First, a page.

By David Ruffin –
When I was a child, my mother sang me to sleep with songs of Jesus’ love. I believe I experienced Divine love through this – in the devotion of my mother, the feeling in the music, the affirming of this love through Jesus particularly, too. Yet, at the time, I was also beginning to conceptualize God’s role as the voice of conscience. God wanted me to be good and God’s love seemed, to me, rather conditional upon my success in that.
Over the years, my commitment to this being “good” and being perceived as such, and the pain I experienced if falling short in this, could run deep. It took a wrench in my “performance plan” to push me to question this paradigm of earning love. When such a wrench came, it hurt mightily and I did not easily surrender my illusion of influence over love. But, in this surrendering, I began opening to and developing faith in a love beyond condition.
When I experienced just such an unrestrained spiritual embrace of love at All Souls Church in Washington, D.C., I found my religious roots in Unitarian Universalism. And, in feeling called to make way for such all-embracing love, my call to ministry also took root.
When I came to Harvard Divinity School to study a God of unconditional universal love, the more theology I learned, the less I realized I would ever know or even need to know. I was already very open to people of different faiths, but coming into the kind of deep relationships that are possible in seminary – studying with diverse friends such diverse spiritual paths as Humanism, Buddhism, Judaism, and Pentecostalism – I began to see, not how they all were the same but, indeed, how they each supported love’s growth.
When I took up meditation, for example, I cultivated this practice both as Christian-centered contemplative prayer and as Buddhist-based mindfulness meditation. Breathing in and out and deepening my surrender to love, in dialogue with these very different religious framings, I experienced the truth in each through their effects on me. Deepening my relationship to unconditional love led me to experience this love as, indeed, beyond the condition of belief.
This journey continued when I founded the Sanctuary Boston, an alternative young-adult- led spiritual community, grounded in Unitarian Universalism and open to seekers of all kinds. The seekers that came and formed this community sensed we could trust an actual shared experience of love more than any particular understanding of it. We longed to feel that such a love could hold us together because we knew the personal pain and public brokenness of the opposite. Showing up in our need and trusting that our need could be met, we found that sharing experiences of love beyond belief was possible and powerful – especially because it wasn’t conditional on tradition or understanding.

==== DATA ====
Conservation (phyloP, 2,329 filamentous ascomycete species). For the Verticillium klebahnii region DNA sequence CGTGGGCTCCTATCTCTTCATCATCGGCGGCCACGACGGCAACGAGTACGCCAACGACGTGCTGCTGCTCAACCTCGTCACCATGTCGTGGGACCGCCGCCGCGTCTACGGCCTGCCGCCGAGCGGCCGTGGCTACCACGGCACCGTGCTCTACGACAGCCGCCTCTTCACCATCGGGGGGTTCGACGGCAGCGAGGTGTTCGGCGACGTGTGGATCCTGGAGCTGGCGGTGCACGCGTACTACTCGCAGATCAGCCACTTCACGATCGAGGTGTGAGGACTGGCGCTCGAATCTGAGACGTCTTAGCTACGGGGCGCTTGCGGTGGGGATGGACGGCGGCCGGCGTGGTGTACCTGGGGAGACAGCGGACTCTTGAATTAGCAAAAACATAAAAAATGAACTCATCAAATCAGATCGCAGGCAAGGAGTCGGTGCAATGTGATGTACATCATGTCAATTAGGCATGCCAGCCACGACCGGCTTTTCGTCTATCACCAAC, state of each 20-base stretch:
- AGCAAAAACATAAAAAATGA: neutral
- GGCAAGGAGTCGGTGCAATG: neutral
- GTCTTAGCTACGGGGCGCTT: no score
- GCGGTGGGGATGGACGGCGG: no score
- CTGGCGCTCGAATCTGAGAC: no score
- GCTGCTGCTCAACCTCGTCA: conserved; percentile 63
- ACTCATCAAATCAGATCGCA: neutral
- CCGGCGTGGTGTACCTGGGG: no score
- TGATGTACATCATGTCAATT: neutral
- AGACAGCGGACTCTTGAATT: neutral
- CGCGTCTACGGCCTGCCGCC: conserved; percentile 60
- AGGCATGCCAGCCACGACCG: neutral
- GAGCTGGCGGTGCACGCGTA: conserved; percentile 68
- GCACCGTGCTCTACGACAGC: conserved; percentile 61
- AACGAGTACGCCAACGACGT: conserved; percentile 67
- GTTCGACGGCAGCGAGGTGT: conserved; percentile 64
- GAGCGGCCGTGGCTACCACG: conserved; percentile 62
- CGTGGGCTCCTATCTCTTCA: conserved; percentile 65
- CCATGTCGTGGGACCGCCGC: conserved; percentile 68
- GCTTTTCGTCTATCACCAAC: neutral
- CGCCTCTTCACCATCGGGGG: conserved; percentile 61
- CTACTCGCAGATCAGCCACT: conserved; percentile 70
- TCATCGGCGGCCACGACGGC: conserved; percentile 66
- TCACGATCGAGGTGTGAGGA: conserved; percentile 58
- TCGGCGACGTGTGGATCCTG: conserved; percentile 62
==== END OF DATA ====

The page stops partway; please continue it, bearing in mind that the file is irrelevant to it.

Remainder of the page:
Any of this sound familiar…?
People sometimes ask me, as they may you, how it’s possible that we at All Souls offer both theologically theistic and theologically non-theistic worship in the same church, at the same time, by the same ministers. I tell them that though this is technically true, the deeper truth is that whatever beliefs we hold on any particular day everyone at All Souls is invited into a shared theology of love beyond belief and a shared journey of growing together in faith in that love, beyond any condition, belief included. Having different kinds of services, honoring the differences in our understandings and the ways we experience this higher love, is the very theologically practical work of our making way for love’s flow among us. The more we each feel connected to love beyond belief, the more we can come to trust it, be healed, renewed, and guided by it, and find the strength and freedom of heart to share such love beyond our walls.
We are all here to be inspired with the spirit of love and to inspire others. Wherever you are on your journey, or wherever you are in the church building on Sunday morning, with a heart open to both your need for love and your power to share it, even your very respiration adds to our collective inspiration.